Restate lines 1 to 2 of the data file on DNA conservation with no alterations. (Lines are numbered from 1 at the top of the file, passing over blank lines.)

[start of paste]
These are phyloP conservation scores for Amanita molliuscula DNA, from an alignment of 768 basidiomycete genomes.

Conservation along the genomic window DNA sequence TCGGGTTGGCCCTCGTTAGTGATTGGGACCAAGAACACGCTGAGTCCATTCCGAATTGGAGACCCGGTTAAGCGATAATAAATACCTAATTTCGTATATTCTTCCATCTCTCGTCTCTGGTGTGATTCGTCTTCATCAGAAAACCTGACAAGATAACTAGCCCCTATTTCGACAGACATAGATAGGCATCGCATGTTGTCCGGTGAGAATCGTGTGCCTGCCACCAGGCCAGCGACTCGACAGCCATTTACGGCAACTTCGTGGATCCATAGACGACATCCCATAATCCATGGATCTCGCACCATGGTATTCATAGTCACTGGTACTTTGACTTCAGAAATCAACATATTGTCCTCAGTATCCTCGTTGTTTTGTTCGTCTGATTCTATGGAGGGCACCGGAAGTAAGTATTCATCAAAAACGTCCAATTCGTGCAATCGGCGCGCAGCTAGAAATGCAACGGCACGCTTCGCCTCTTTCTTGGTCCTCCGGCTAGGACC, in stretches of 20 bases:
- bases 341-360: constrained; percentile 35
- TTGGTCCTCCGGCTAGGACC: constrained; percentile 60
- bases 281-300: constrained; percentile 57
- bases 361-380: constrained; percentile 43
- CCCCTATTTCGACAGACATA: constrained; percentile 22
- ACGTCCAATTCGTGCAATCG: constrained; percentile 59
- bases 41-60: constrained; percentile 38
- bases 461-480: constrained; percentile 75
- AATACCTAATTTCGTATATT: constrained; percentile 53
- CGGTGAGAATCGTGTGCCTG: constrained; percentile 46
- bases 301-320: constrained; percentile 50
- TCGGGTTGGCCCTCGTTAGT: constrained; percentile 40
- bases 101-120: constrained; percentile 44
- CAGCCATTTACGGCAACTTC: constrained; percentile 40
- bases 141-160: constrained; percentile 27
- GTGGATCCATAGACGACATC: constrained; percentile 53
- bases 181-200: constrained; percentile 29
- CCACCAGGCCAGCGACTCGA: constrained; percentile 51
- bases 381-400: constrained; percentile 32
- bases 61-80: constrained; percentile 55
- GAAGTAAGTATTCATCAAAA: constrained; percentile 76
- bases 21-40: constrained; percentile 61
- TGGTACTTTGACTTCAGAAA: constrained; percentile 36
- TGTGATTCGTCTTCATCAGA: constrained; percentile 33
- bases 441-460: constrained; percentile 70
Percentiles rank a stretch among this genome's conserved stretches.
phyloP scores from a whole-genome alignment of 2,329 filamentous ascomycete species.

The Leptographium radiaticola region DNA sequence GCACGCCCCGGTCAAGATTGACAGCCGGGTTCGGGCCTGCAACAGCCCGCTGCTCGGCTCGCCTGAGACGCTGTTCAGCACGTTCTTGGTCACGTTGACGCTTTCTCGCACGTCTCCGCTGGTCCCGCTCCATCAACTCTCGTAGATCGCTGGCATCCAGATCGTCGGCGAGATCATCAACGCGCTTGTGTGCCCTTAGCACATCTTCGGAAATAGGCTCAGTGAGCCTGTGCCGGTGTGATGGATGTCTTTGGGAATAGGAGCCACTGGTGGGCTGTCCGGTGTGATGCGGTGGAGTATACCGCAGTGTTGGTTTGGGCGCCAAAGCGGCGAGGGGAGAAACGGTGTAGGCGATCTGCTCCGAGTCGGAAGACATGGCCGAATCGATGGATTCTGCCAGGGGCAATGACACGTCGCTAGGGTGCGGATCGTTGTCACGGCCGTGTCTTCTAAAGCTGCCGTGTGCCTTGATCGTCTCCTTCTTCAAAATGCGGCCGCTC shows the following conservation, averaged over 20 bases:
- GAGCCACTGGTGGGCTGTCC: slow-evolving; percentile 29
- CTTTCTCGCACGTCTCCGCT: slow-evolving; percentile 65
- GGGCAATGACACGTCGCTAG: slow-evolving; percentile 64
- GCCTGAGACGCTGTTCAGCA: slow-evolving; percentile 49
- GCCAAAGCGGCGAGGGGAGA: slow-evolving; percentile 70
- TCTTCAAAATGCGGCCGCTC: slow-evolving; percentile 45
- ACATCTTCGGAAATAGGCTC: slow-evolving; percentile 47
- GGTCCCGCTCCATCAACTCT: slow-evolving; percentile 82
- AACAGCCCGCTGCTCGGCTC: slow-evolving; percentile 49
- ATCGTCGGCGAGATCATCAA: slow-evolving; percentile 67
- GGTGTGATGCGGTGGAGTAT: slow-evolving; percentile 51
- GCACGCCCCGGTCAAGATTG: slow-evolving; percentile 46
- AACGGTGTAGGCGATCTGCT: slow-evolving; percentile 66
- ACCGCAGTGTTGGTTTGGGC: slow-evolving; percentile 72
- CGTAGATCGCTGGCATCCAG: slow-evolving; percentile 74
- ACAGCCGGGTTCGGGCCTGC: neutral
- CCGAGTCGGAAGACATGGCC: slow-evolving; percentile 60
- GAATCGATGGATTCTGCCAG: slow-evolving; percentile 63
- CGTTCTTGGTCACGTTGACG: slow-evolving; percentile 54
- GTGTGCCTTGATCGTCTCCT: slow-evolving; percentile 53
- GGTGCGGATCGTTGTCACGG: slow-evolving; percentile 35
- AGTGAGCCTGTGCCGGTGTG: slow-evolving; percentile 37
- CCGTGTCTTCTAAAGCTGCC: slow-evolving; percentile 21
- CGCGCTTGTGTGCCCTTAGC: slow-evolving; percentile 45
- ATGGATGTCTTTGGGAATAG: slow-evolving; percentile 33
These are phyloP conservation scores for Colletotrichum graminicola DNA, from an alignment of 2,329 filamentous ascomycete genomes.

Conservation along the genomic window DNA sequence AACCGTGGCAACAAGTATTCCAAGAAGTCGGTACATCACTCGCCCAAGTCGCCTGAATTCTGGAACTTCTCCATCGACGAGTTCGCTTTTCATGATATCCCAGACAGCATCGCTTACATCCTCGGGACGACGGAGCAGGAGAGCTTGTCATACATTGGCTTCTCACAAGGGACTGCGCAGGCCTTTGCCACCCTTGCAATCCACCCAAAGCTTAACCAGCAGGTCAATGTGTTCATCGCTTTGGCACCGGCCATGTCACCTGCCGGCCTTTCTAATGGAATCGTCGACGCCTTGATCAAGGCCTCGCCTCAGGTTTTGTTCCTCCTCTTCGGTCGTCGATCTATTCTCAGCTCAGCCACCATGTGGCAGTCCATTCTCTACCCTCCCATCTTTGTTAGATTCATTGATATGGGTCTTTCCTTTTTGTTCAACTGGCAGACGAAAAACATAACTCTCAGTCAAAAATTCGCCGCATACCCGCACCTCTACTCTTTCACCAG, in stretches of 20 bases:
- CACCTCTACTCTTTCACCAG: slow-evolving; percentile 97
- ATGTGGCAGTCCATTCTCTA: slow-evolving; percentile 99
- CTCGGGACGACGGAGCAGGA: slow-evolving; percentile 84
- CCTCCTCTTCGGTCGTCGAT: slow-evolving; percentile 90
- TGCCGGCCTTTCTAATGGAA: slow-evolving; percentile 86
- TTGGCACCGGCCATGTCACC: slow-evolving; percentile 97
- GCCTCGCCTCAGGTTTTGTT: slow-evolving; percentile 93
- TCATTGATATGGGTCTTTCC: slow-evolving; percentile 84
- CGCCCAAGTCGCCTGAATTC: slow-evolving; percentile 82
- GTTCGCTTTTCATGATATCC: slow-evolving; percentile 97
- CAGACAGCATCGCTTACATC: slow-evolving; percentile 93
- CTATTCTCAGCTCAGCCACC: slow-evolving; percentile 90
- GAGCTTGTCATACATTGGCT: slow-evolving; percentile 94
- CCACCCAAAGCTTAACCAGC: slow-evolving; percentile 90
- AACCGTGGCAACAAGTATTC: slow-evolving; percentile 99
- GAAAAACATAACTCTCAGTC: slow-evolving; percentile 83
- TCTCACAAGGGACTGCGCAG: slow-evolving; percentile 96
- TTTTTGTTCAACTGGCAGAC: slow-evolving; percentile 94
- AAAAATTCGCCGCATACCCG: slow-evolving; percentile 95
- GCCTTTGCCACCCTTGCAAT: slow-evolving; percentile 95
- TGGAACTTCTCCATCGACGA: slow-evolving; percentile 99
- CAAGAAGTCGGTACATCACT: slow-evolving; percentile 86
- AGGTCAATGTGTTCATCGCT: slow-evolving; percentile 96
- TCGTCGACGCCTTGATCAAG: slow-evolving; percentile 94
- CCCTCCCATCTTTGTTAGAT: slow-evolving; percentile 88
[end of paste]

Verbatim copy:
These are phyloP conservation scores for Amanita molliuscula DNA, from an alignment of 768 basidiomycete genomes.

Conservation along the genomic window DNA sequence TCGGGTTGGCCCTCGTTAGTGATTGGGACCAAGAACACGCTGAGTCCATTCCGAATTGGAGACCCGGTTAAGCGATAATAAATACCTAATTTCGTATATTCTTCCATCTCTCGTCTCTGGTGTGATTCGTCTTCATCAGAAAACCTGACAAGATAACTAGCCCCTATTTCGACAGACATAGATAGGCATCGCATGTTGTCCGGTGAGAATCGTGTGCCTGCCACCAGGCCAGCGACTCGACAGCCATTTACGGCAACTTCGTGGATCCATAGACGACATCCCATAATCCATGGATCTCGCACCATGGTATTCATAGTCACTGGTACTTTGACTTCAGAAATCAACATATTGTCCTCAGTATCCTCGTTGTTTTGTTCGTCTGATTCTATGGAGGGCACCGGAAGTAAGTATTCATCAAAAACGTCCAATTCGTGCAATCGGCGCGCAGCTAGAAATGCAACGGCACGCTTCGCCTCTTTCTTGGTCCTCCGGCTAGGACC, in stretches of 20 bases: